“It scared me,” he admits. “I realized that you’d better have something to say if you’re going to play in front of this kind of crowd.”
Returning stateside in ’83, he moved to New Orleans. Training pilots by day and playing at night, he was stirred by the city’s hypnotic undercurrent of mystery and magic, which hangs in the humid air like a voodoo spell. In his six years there, it seeped into his sound — and still ripples through it today.
His post-Katrina ode, “I am the Big Easy,” was folk radio’s No. 1 song of 2008 and earned the International Folk Alliance’s 2009 Song of the Year Award, but Bonneville wasn’t yet ready to write in New Orleans. That would take more living.
The romantic notion of becoming a bush pilot took him to northern Quebec’s wilderness, where he shuttled sportsmen via seaplane and played Montreal clubs in the off-season. That is, until, flying in fog, he almost hit a power line, and with no fuel left, barely found water to land on. After a nerve-calming whiskey, he decided his bush-pilot days were done. At 41, he moved to Montreal and began to write. He also began touring and recording; his 1999 album, Gust of Wind, won a Juno Award.
In 2003, Bonneville moved again, this time to Arkansas, where the fly-fishing was good. He began recording for Red House Records, and adding his talents to albums by Mary Gauthier, Gurf Morlix, Eliza Gilkyson, Ray Wylie Hubbard and other prominent artists. Bonneville also has shared songwriting credits with Tim O’Brien, Phil Roy and Morlix, among others. Slaid Cleaves placed Bonneville’s “Run Jolee Run” on his lauded 2009 album, Everything You Love Will Be Taken Away.
Bonneville headed to Austin in 2006, and released Goin’ By Feel, his second Red House album. Allmusic.com gave it four stars, the same as Gust of Wind, Roll It Down and Bad Man’s Blood — which it calls his “magnum opus,” noting, “With darkness and light fighting for dominance … he’s stripped away every musical excess to let the songs speak for themselves.”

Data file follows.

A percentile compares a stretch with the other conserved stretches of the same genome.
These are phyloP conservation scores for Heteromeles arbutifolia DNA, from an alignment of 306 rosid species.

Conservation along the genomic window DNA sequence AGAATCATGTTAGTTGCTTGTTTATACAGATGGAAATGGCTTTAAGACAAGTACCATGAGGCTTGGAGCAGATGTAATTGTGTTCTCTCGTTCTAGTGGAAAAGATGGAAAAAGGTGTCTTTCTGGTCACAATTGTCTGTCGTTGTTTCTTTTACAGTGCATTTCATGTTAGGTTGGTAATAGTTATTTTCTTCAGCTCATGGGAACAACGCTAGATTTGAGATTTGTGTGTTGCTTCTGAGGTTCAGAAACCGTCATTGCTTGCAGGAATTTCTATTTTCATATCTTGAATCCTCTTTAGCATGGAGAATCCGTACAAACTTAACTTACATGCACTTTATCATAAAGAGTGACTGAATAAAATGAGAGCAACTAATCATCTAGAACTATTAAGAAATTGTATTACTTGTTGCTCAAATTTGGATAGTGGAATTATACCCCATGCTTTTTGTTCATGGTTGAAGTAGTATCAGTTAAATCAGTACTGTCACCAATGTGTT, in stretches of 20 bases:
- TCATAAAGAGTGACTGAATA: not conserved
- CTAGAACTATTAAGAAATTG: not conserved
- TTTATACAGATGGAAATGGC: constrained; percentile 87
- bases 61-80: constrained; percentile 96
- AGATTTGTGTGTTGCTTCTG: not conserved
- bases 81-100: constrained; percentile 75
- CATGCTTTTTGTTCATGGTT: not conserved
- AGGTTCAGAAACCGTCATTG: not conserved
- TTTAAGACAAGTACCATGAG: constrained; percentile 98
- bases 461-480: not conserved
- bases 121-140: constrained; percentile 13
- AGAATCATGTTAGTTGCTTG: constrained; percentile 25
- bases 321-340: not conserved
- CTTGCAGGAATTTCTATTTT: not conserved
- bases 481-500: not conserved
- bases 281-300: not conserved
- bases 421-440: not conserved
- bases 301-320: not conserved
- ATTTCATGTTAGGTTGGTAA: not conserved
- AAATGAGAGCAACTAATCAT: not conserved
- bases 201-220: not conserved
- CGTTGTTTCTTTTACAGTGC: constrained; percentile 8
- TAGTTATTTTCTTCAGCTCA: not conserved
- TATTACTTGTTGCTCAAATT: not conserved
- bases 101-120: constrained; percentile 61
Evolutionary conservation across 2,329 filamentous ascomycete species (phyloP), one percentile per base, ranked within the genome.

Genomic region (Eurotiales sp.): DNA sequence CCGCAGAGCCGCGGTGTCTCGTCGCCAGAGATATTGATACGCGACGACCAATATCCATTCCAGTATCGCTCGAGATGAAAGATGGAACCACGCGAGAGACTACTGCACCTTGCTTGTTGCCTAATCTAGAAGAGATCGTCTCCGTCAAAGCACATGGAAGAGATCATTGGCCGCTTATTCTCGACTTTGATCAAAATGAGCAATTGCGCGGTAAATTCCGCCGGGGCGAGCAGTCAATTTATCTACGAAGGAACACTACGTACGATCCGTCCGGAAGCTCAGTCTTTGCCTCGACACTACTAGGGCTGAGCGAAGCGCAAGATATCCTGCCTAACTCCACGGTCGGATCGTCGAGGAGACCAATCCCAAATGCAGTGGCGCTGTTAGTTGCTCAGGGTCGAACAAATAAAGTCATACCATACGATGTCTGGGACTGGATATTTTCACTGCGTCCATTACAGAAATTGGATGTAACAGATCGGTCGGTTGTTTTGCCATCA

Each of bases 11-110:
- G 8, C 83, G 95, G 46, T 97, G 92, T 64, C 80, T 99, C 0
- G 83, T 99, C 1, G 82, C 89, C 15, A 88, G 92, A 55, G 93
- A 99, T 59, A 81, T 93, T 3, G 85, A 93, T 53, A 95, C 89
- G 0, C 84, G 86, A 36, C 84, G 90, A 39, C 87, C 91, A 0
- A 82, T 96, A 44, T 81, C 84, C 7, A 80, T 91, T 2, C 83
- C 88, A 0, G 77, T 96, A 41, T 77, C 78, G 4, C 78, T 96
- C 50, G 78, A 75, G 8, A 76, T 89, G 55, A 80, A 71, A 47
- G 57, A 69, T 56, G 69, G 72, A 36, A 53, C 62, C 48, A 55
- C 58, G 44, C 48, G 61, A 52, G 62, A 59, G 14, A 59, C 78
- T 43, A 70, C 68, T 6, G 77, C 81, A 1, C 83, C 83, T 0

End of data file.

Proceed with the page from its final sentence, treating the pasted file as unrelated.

“I have roughly 12 lines to make a story, so every one has to trigger the listener’s imagination,” he explains. “I want my songs to be believed, so I work on them until I believe them myself.”
On Easy Gone, songs like “When I Get to New York,” “Mile Marker 41” and “Love is Wicked” percolate with hints of something sinister and sexy. In the bluesy “Wicked,” you can almost hear the finger-poppers lurking in the club’s corners — the ones who might get a little wicked themselves later on. Even the album’s lone cover, of Hank Williams’ classic, “I’m So Lonesome I Could Cry,” carries a groove and momentum that’s Bonneville’s alone. It’s haunting, like many of his songs. He populates a lot of them with society’s fringes: the desperate and dangerous, damaged and vulnerable.
“I like the criminals and the lost people,” he says. “That’s why I love Flannery O’Connor and those kind of writers. ’Cause I’m lost myself.”
Whether that’s true or not, he knows how hard it can be for our internal compasses to lock on the direction in which we might need to go. That’s the subject of “Where Has My Easy Gone,” written with drummer Geoff Arsenault. In it, he sings, In the heart of a seeker a needle swings/homing on some elusive thing/I looked in the endless sky down along the sea/I could not find my easy.
With just a few simple words, Bonneville clearly expresses his thoughts, while allowing space for multiple interpretations. Which, of course, is the essence of great songwriting, the kind that earned him an International Blues Challenge solo/duet win in 2012. He doesn’t pretend to understand how he finds that essence, however.
“The whole songwriting thing, to me, is mysterious, and I want to keep it that way,” Bonneville says.
Ultimately, what matters is knowing how to translate the mystery into music, and that, he understands perfectly.